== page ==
Are Partisan Politics Destroying America?
America has fallen on hard times within the last decade. We now face one of the most challenging financial crises in the last hundred years. Americans are out of work and growing tired of the gridlock on Capitol Hill. The news speaks of looming government shutdown over the debt crisis while our elected officials worry about what is best for their party. The party first policies that are taking place in the House and Senate are preventing any progress towards restoring the broken economy. This is why I believe that partisan politics are destroying America.
Ever since the inception of this country there have been opposing political parties. It is one of the hallmark elements of this democracy. Political parties are necessary, they represent—in theory the ideals and beliefs of the American people. However, it is unrealistic to think that everyone shares the same values. What is important to a farmer in Nebraska may seem irrelevant to a stock broker on Wall Street. Therefore political parties were established to represent the beliefs of these different cohorts. Without the multi-party system there would be nothing to stop the agenda of one party from being implemented on the country.
Throughout this country’s history there have been disagreements on the way that it was to be run. An example would be the disagreement between America’s first two political parties and their leaders. Thomas Jefferson and Andrew Hamilton disagreed on almost everything. Hamilton, a Federalist believed that the country should have a Bank of The United States to benefit its financial needs. Whereas Jefferson, a Democratic Republican believed that the bank was unconstitutional because there was nothing in the constitution concerning a national bank. He saw it merely as a convenience. In the end Jefferson lost and the bank was chartered. At the time the Federalists were the dominant party in Washington. They had more votes, and that is what it is all about. However the banks charter expired twenty years later and the new charter was voted down. The decision was decided by a margin of one vote. At the time the banks charter expired the Democratic - Republican Party was in power. Therefor they ran the country the way that they saw fit. One of the benefits of the two party system is that for the majority of the time it can encourage a bipartisan cooperation to appeal to wide majorities of the public. Occasionally the system does not always operate as it should. This is the problem we currently have on Capitol Hill. The two party system has become stagnate. The members of one party are unhappy with the current administration and refuse to compromise while the other party does the same. Nothing gets accomplished. For the last few months there has been a debate on whether or not to raise the county’s debt ceiling and how to cut spending. Every night the news spoke of a government shutdown if the two sides could not reach an agreement. This went on for weeks and an agreement was not reached until the day of the deadline. Congress had become a three ring circus. The only thing that mattered was that they vote the way their party does.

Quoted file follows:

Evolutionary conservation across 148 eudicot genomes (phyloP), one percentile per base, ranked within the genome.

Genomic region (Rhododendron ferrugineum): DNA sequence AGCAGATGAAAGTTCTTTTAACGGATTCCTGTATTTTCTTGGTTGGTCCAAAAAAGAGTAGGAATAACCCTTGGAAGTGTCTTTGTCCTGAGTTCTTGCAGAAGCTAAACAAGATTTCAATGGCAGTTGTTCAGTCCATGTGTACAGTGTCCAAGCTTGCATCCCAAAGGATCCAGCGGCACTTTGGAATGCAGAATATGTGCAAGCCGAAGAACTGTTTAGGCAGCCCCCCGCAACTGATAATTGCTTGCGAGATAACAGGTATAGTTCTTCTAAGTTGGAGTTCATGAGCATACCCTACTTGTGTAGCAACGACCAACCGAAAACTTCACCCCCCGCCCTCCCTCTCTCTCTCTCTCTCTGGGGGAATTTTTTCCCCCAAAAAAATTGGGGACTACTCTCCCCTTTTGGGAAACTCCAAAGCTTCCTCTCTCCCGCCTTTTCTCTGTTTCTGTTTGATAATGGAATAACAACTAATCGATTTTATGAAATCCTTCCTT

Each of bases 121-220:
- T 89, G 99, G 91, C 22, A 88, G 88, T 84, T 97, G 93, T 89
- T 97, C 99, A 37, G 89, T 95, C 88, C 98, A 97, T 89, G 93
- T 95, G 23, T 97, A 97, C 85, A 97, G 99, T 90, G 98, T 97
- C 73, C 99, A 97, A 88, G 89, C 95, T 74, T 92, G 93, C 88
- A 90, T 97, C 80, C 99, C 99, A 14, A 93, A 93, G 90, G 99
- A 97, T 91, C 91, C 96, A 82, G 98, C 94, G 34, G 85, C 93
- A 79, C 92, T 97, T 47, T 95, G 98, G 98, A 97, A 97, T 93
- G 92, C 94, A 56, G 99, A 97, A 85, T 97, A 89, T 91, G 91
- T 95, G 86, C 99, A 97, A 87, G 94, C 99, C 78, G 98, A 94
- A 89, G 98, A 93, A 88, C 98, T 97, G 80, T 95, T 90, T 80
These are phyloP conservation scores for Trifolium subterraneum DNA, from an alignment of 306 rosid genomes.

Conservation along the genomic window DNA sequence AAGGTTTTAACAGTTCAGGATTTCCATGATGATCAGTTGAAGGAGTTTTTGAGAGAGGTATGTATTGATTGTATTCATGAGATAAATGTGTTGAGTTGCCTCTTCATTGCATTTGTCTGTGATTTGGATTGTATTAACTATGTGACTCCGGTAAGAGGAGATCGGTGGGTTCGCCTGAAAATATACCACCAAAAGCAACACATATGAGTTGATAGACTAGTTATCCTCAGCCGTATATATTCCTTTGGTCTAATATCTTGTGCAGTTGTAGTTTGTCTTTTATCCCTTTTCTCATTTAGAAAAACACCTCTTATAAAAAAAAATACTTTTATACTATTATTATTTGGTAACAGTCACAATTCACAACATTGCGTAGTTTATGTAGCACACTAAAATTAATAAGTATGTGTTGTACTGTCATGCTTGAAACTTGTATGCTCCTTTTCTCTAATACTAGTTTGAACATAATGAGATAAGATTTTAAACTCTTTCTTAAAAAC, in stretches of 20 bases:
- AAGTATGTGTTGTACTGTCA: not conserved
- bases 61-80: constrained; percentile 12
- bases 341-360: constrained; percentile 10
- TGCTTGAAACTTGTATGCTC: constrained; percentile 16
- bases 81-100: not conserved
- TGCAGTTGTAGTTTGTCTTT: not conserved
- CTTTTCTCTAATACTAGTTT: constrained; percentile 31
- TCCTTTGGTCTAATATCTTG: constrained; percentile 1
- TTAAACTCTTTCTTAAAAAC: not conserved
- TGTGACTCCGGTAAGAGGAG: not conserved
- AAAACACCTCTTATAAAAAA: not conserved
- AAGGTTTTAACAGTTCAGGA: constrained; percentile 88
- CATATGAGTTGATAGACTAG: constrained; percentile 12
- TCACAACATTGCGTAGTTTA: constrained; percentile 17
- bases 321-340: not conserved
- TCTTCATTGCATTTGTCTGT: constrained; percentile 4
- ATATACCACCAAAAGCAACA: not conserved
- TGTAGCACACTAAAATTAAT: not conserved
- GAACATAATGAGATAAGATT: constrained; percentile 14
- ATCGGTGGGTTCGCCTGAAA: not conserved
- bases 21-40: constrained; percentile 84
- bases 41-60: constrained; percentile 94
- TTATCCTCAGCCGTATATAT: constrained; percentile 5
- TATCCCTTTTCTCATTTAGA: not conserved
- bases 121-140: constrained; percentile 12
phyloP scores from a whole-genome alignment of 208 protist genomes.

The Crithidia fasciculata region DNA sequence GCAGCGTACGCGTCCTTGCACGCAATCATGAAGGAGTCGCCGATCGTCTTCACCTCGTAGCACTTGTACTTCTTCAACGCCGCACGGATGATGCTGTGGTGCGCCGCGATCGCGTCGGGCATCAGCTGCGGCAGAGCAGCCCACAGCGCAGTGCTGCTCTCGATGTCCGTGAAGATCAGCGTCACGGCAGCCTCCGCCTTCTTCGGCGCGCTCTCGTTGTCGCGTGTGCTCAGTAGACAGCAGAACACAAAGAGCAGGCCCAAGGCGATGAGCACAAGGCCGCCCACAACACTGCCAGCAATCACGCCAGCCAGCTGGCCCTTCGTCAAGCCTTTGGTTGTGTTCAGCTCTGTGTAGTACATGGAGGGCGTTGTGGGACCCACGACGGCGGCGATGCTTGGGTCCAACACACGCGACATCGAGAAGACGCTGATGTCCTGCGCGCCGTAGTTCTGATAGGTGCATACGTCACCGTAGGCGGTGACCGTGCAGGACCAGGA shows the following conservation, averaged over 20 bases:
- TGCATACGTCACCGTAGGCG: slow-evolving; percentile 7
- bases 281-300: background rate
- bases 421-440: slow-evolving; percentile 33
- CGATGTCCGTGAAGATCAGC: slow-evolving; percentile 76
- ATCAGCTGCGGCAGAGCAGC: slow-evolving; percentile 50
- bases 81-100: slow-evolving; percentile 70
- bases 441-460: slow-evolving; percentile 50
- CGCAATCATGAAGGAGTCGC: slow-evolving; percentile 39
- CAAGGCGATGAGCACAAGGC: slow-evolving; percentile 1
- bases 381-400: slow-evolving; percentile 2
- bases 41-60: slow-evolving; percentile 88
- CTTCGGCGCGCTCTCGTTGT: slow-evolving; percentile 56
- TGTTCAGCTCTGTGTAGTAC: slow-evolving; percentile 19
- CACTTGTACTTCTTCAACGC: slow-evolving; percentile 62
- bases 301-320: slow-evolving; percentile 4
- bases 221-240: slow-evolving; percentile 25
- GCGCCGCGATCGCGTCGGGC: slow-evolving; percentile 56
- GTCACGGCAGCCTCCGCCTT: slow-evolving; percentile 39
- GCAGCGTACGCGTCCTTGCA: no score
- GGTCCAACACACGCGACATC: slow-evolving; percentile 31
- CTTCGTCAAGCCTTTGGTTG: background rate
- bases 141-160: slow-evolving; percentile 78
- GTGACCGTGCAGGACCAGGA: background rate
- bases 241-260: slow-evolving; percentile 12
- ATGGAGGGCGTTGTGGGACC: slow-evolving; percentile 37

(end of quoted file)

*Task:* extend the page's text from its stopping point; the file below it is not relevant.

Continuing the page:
Everyone weighed in on the subject, politicians, professors, construction workers, and even me. I received a telephone call one day from an unnamed organization asking me to answer a few questions about the debt crisis. “If you are unhappy with the way the debt crisis is being handled, press one. If you are happy with the way the debt crisis is being handled, press two.” said the automated voice. I pressed one. I thought to myself, “It’s about time they ask the public’s opinion.” Unfortunately that was the only decent question I was asked. The rest of the questions regarded who I thought was handling the crisis better, the democrats or the republicans. This infuriated me; they did not want to know what should be done to fix the problem, just which party was handling it...
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